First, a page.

Conclusion

    The setup discussed in this post is an inexpensive and relatively secure way of storing data in your own home/home network. The RAID 1 configuration offers redundancy, while the price of the system does not break the bank.

    I am very disappointed with Lenovo, trying to charge me for something I already paid for (the Operating System that is). Luckily the ladies at the hardware department were a lot more accommodating and I got what I wanted in the end.

    I hope this guide helped you.

  • 2012-01-15 12:00:00

    Downgrading PHPUnit from 3.6 to 3.5

    Recently I had to rebuild my computer, and decided to install Linux Mint 12 (Lisa), which is a very lean installation - for my taste that is.

    Going through the whole process of reinstalling all the packages that I need or had, PHPUnit was one of them. Easy enough a couple commands did the trick

    sudo apt-get install php-pear
    sudo pear upgrade PEAR
    sudo pear config-set auto_discover 1
    sudo pear install pear.phpunit.de/PHPUnit
    

    I wanted to run my tests after that, only to find an error in the execution:

    PHP Fatal error:  Call to undefined method PHPUnit_Util_Filter::addFileToFilter()
     in /home/www/project/library/PHPUnit/Framework.php on line 48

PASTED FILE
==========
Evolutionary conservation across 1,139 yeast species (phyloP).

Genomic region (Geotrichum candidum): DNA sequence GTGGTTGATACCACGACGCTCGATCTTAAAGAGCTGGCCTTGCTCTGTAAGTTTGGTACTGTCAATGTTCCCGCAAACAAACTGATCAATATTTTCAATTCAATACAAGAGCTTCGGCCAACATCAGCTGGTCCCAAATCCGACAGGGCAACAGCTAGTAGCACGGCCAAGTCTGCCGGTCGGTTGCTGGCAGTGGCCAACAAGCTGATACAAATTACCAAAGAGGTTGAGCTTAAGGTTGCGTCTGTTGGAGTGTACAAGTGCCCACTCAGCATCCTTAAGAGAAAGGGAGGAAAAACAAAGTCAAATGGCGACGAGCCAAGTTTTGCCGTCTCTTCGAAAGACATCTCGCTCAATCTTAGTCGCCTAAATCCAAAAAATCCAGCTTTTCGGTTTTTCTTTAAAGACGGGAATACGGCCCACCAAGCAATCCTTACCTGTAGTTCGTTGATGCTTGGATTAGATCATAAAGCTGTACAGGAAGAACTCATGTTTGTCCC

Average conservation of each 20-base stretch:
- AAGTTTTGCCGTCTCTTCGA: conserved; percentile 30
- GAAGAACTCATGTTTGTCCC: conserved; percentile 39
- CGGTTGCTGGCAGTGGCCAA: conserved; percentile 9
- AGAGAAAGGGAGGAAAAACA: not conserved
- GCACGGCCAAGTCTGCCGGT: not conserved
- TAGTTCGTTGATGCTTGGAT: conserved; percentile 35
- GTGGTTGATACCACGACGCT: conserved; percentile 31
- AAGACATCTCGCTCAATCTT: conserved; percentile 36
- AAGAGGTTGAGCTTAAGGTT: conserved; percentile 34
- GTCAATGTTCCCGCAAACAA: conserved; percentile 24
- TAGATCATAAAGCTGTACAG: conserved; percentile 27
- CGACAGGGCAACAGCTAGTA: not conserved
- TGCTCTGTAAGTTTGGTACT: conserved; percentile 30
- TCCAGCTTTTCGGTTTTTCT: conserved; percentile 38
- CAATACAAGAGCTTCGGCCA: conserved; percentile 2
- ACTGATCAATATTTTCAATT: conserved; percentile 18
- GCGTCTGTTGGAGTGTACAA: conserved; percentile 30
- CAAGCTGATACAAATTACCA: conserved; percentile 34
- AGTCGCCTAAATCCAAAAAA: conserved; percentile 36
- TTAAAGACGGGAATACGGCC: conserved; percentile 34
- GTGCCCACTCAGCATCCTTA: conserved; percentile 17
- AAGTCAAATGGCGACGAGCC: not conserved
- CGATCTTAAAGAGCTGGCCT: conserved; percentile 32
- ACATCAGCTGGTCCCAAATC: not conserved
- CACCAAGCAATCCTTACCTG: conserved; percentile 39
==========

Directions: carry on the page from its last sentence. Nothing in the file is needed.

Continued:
At first I thought that it was a path error, so I included the /usr/share/php/PHPUnit and others in the php.ini file but with no luck. With a little bit of Googling I found out that there have been some changes in the 3.6 version of PHPUnit and things don't work as they did before.

    Effectively, 3.6 had some refactoring done and thus the line:

    PHPUnit_Util_Filter::addDirectoryToFilter("$dir/tests");
    

    changed to

    PHP_CodeCoverage_Filter::getInstance()
            ->addDirectoryToBlacklist("$dir/tests");
    

    Since I didn't want to change my whole test suite, I had to find a solution i.e. downgrade PHPUnit to 3.5.

    Unfortunately specifying the version directly did not wok

    sudo pear install phpunit/PHPUnit-3.5.15
    

    since it would pull the latest version again and I would end up with the 3.6 files.

    So I went one step further and installed specific versions of the relevant dependencies to satisfy the 3.5.15 version.

    Uninstallation of 3.6

    pear uninstall phpunit/PHPUnit_Selenium
    pear uninstall phpunit/DbUnit
    pear uninstall phpunit/PHPUnit
    pear uninstall phpunit/PHP_CodeCoverage
    pear uninstall phpunit/PHP_Iterator
    pear uninstall phpunit/PHPUnit_MockObject
    pear uninstall phpunit/Text_Template
    pear uninstall phpunit/PHP_Invoker
    pear uninstall phpunit/PHP_Timer
    pear uninstall phpunit/File_Iterator
    pear uninstall pear.symfony-project.com/YAML
    

    Installation of 3.5.15

    pear install pear.symfony-project.com/YAML-1.0.2
    pear install phpunit/PHPUnit_Selenium-1.0.1
    pear install phpunit/PHP_Timer-1.0.0
    pear install phpunit/Text_Template-1.0.0
    pear install phpunit/PHPUnit_MockObject-1.0.3
    pear install phpunit/File_Iterator-1.2.3
    pear install phpunit/PHP_CodeCoverage-1.0.2
    pear install phpunit/DbUnit-1.0.0
    pear install phpunit/PHPUnit-3.5.15
    

    I hope you find the above useful :)